Upcoming projects that need bonds, such as fortifying the seawall, could be issued through the bank instead of a major bank with millions of dollars in fees. San Francisco could save a staggering $68 million each year just on debt obligations, according to a 2016 study titled “Municipal Banking: An Overview.”

In 2011, at the height of Occupy, the city published a report at the request of then-Supervisor John Avalos, who added it to his mayoral platform — but the lack of support from Board colleagues meant it stayed a pipe dream. A decade after the 2008 mortgage crisis, the political will necessary to carry it through has finally arrived.

“You have to have inside people who have to be for it,” Avalos says. “It can’t just be from the outside.”

Timing has lined up for San Francisco to have both. Supervisor Malia Cohen — another political candidate, this time for the tax revenue distributor State Board of Equalization — in 2017 established a Municipal Bank Feasibility Task Force that Avalos sits on. Fellow Supervisor Sandra Lee Fewer has also advanced the idea in City Hall.

Along the way, the activist-run SF Public Bank Coalition has offered its own vision of principles and potential lines of business for the task force to adopt. Investing in infrastructure and underserved communities and steering clear of the fossil fuel industry and prisons are their guiding principles.

Local politicians have endorsed the idea, too. The coalition got supervisorial candidates Tony Kelly, Matt Haney, Christine Johnson, and Nick Josefowitz on the record as supporting a public bank.

As coalition member Jackie Fielder emphasizes, it also means transparency and public accountability — which aren’t synonymous with private, commercial banks.

“I think at this point, we are in a faith crisis in government [and] a faith crisis in this economic system,” Fielder says. “A public bank is another way to reroute money in the way we want to see [it] spent.”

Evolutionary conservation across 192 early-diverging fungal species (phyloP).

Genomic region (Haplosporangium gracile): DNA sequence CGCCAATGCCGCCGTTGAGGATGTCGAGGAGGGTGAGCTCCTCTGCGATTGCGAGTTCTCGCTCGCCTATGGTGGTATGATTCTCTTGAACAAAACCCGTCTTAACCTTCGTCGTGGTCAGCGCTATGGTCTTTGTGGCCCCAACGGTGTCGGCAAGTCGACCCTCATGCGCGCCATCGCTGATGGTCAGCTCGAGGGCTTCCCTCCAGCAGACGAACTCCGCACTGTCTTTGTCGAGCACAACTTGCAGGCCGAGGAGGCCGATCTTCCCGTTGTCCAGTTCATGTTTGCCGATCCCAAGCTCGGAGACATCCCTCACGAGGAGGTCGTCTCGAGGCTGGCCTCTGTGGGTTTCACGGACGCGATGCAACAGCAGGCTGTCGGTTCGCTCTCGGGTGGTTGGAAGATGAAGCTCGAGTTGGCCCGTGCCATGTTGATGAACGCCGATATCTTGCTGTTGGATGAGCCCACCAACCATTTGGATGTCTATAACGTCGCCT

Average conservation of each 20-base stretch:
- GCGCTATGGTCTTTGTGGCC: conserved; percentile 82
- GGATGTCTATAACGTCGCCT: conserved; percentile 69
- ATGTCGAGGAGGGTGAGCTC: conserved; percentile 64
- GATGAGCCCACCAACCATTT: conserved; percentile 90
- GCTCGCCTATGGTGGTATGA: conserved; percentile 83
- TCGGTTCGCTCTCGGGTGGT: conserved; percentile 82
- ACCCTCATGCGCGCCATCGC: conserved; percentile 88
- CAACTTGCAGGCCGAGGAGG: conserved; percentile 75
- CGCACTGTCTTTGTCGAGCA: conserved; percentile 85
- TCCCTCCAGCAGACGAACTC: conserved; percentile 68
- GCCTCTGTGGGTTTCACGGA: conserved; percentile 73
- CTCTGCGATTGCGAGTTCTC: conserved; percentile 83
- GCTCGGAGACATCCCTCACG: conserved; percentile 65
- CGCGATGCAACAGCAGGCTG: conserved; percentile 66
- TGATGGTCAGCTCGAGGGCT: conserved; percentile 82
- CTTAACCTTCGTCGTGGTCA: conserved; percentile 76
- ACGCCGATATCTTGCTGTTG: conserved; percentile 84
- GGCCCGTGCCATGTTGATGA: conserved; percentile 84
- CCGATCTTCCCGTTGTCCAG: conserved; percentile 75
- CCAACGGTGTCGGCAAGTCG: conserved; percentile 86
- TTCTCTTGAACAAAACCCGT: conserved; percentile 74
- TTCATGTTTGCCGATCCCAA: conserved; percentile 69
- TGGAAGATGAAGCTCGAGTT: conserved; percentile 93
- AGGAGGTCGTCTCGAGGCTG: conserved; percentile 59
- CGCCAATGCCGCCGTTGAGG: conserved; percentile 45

Other cities and jurisdictions see this faith crisis. Massachusetts, Vermont, New Jersey, Oregon, and Santa Fe, N.M., produced feasibility studies, while movements exist in Oakland, Santa Rosa, Santa Barbara, Seattle, and New York. Los Angeles officials have placed a measure on the November ballot to make a city-owned bank legal.

The Bank of North Dakota, which opened in 1919 and holds all of that state’s funds, is the only operating public bank in the country. According to San Francisco’s 2017 policy analyst report, it withstood the 2008 financial crisis because it had a steady flow of credit for its member banks and commercial banks didn’t.

Since San Francisco has different needs and values than North Dakota, there are a few paths it could go down. The city could simply invest more in credit unions and community development banks, or it could go all in with a city-operated bank that phases in approved financial services.

It sounds like a great idea, but not everyone is on board. Jim Lazarus, a task force member and senior vice president of public policy for the San Francisco Chamber of Commerce, has some reservations. He says there are too many unknown hurdles, doesn’t think it will be legal, and isn’t sure if the effort is worth it.

“There’s no guarantee that somehow the city’s going to save money,” Lazarus says. “There’s still some things that can be done that doesn’t put the public’s money at risk.”

The City Attorney’s Office found that state law does not prevent cities from creating a bank as a separate legal entity. It would be allowed to extend credit while consumer services like checking accounts are not necessarily part of the vision so far.

With a draft of recommendations coming in September, the San Francisco Treasurer’s Office is mum on the details for now. The report will still be largely conceptual, says task force member Lauren Leimbach, who’s also the executive director of the Berkeley anti-poverty nonprofit Community Financial Resources.

Then it will be up to the Board of Supervisors to review and act on, including how to capitalize a bank that could manage the city’s $11 billion budget. A potential 2019 ballot measure put forward by the Public Bank Coalition would give officials a starting point, although Fielder says it would be focused on setting a bank mission statement.

This gives advocates time to educate the public and rally voters before the details are hammered out. Starting next month, the Public Bank Coalition will host information sessions to gather the public’s ideas — while making their case for dramatically changing the city’s finances.

“It’s an incredibly stressful and dark time, but this is also the time for bold ideas — because we have nothing to lose,” Fielder says. “We realize that local politics and local policy is where the magic happens.”

Ida Mojadad is a staff writer at SF Weekly. |  @idamoj